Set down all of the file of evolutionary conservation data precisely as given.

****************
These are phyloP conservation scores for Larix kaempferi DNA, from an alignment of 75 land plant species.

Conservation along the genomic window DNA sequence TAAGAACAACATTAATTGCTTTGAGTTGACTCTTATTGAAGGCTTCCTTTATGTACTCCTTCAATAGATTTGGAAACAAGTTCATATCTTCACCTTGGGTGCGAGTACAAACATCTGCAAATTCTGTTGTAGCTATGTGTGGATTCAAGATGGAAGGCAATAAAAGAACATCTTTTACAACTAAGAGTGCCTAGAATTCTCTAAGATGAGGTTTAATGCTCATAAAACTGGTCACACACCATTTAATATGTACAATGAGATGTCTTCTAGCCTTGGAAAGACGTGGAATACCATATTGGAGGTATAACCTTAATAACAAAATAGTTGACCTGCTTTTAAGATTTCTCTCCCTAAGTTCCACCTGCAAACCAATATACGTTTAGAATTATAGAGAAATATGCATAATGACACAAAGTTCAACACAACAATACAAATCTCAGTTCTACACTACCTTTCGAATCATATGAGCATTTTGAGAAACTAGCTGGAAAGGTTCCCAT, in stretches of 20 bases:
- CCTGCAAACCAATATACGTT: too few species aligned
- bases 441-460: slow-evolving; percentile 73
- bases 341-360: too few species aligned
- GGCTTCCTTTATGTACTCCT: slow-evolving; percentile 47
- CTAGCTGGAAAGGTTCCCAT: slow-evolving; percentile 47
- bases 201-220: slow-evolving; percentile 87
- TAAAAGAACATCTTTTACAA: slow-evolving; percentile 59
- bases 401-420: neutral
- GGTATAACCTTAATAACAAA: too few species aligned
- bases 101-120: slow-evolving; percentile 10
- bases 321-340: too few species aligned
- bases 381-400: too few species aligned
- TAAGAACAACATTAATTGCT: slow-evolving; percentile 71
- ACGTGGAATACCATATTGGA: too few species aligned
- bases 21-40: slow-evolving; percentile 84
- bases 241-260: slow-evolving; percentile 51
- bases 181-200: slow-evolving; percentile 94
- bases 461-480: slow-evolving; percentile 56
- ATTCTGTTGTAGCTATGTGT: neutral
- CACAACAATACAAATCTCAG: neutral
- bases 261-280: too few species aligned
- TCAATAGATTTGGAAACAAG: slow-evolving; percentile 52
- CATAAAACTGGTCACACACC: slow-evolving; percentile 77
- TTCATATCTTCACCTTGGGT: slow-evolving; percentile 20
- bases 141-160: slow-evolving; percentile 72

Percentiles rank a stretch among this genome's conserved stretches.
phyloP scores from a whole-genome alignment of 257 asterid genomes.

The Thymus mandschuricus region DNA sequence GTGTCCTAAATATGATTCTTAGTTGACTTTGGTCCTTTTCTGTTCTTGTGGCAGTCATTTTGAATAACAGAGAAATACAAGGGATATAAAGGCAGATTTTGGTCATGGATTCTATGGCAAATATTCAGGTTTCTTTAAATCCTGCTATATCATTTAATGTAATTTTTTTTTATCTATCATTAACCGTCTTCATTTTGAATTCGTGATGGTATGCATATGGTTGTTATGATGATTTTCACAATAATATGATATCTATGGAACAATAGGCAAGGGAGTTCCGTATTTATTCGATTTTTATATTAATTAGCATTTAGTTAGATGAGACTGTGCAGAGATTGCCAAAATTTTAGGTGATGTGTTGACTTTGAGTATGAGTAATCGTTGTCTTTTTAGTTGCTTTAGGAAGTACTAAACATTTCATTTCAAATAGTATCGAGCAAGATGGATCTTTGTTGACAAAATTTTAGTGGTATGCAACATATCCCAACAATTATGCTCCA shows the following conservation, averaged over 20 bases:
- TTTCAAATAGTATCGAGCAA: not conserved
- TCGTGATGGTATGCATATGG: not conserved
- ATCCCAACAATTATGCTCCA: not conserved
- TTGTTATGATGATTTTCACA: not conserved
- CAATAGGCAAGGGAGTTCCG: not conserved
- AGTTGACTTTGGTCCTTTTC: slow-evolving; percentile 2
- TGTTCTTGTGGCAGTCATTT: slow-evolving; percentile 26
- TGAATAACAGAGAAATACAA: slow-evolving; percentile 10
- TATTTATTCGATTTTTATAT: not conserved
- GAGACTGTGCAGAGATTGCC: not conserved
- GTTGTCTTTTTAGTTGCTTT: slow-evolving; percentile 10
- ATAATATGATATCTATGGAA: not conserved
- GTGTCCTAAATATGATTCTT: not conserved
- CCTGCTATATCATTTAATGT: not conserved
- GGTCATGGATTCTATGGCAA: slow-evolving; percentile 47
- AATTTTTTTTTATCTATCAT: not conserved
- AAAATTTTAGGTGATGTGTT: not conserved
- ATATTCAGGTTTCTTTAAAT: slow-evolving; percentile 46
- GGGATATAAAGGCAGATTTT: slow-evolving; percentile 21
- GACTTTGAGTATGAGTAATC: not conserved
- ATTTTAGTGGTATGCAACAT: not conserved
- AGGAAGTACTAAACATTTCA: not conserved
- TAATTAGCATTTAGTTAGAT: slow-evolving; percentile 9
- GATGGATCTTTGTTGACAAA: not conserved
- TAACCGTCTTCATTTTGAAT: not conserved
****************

These are phyloP conservation scores for Larix kaempferi DNA, from an alignment of 75 land plant species.

Conservation along the genomic window DNA sequence TAAGAACAACATTAATTGCTTTGAGTTGACTCTTATTGAAGGCTTCCTTTATGTACTCCTTCAATAGATTTGGAAACAAGTTCATATCTTCACCTTGGGTGCGAGTACAAACATCTGCAAATTCTGTTGTAGCTATGTGTGGATTCAAGATGGAAGGCAATAAAAGAACATCTTTTACAACTAAGAGTGCCTAGAATTCTCTAAGATGAGGTTTAATGCTCATAAAACTGGTCACACACCATTTAATATGTACAATGAGATGTCTTCTAGCCTTGGAAAGACGTGGAATACCATATTGGAGGTATAACCTTAATAACAAAATAGTTGACCTGCTTTTAAGATTTCTCTCCCTAAGTTCCACCTGCAAACCAATATACGTTTAGAATTATAGAGAAATATGCATAATGACACAAAGTTCAACACAACAATACAAATCTCAGTTCTACACTACCTTTCGAATCATATGAGCATTTTGAGAAACTAGCTGGAAAGGTTCCCAT, in stretches of 20 bases:
- CCTGCAAACCAATATACGTT: too few species aligned
- bases 441-460: slow-evolving; percentile 73
- bases 341-360: too few species aligned
- GGCTTCCTTTATGTACTCCT: slow-evolving; percentile 47
- CTAGCTGGAAAGGTTCCCAT: slow-evolving; percentile 47
- bases 201-220: slow-evolving; percentile 87
- TAAAAGAACATCTTTTACAA: slow-evolving; percentile 59
- bases 401-420: neutral
- GGTATAACCTTAATAACAAA: too few species aligned
- bases 101-120: slow-evolving; percentile 10
- bases 321-340: too few species aligned
- bases 381-400: too few species aligned
- TAAGAACAACATTAATTGCT: slow-evolving; percentile 71
- ACGTGGAATACCATATTGGA: too few species aligned
- bases 21-40: slow-evolving; percentile 84
- bases 241-260: slow-evolving; percentile 51
- bases 181-200: slow-evolving; percentile 94
- bases 461-480: slow-evolving; percentile 56
- ATTCTGTTGTAGCTATGTGT: neutral
- CACAACAATACAAATCTCAG: neutral
- bases 261-280: too few species aligned
- TCAATAGATTTGGAAACAAG: slow-evolving; percentile 52
- CATAAAACTGGTCACACACC: slow-evolving; percentile 77
- TTCATATCTTCACCTTGGGT: slow-evolving; percentile 20
- bases 141-160: slow-evolving; percentile 72

Percentiles rank a stretch among this genome's conserved stretches.
phyloP scores from a whole-genome alignment of 257 asterid genomes.

The Thymus mandschuricus region DNA sequence GTGTCCTAAATATGATTCTTAGTTGACTTTGGTCCTTTTCTGTTCTTGTGGCAGTCATTTTGAATAACAGAGAAATACAAGGGATATAAAGGCAGATTTTGGTCATGGATTCTATGGCAAATATTCAGGTTTCTTTAAATCCTGCTATATCATTTAATGTAATTTTTTTTTATCTATCATTAACCGTCTTCATTTTGAATTCGTGATGGTATGCATATGGTTGTTATGATGATTTTCACAATAATATGATATCTATGGAACAATAGGCAAGGGAGTTCCGTATTTATTCGATTTTTATATTAATTAGCATTTAGTTAGATGAGACTGTGCAGAGATTGCCAAAATTTTAGGTGATGTGTTGACTTTGAGTATGAGTAATCGTTGTCTTTTTAGTTGCTTTAGGAAGTACTAAACATTTCATTTCAAATAGTATCGAGCAAGATGGATCTTTGTTGACAAAATTTTAGTGGTATGCAACATATCCCAACAATTATGCTCCA shows the following conservation, averaged over 20 bases:
- TTTCAAATAGTATCGAGCAA: not conserved
- TCGTGATGGTATGCATATGG: not conserved
- ATCCCAACAATTATGCTCCA: not conserved
- TTGTTATGATGATTTTCACA: not conserved
- CAATAGGCAAGGGAGTTCCG: not conserved
- AGTTGACTTTGGTCCTTTTC: slow-evolving; percentile 2
- TGTTCTTGTGGCAGTCATTT: slow-evolving; percentile 26
- TGAATAACAGAGAAATACAA: slow-evolving; percentile 10
- TATTTATTCGATTTTTATAT: not conserved
- GAGACTGTGCAGAGATTGCC: not conserved
- GTTGTCTTTTTAGTTGCTTT: slow-evolving; percentile 10
- ATAATATGATATCTATGGAA: not conserved
- GTGTCCTAAATATGATTCTT: not conserved
- CCTGCTATATCATTTAATGT: not conserved
- GGTCATGGATTCTATGGCAA: slow-evolving; percentile 47
- AATTTTTTTTTATCTATCAT: not conserved
- AAAATTTTAGGTGATGTGTT: not conserved
- ATATTCAGGTTTCTTTAAAT: slow-evolving; percentile 46
- GGGATATAAAGGCAGATTTT: slow-evolving; percentile 21
- GACTTTGAGTATGAGTAATC: not conserved
- ATTTTAGTGGTATGCAACAT: not conserved
- AGGAAGTACTAAACATTTCA: not conserved
- TAATTAGCATTTAGTTAGAT: slow-evolving; percentile 9
- GATGGATCTTTGTTGACAAA: not conserved
- TAACCGTCTTCATTTTGAAT: not conserved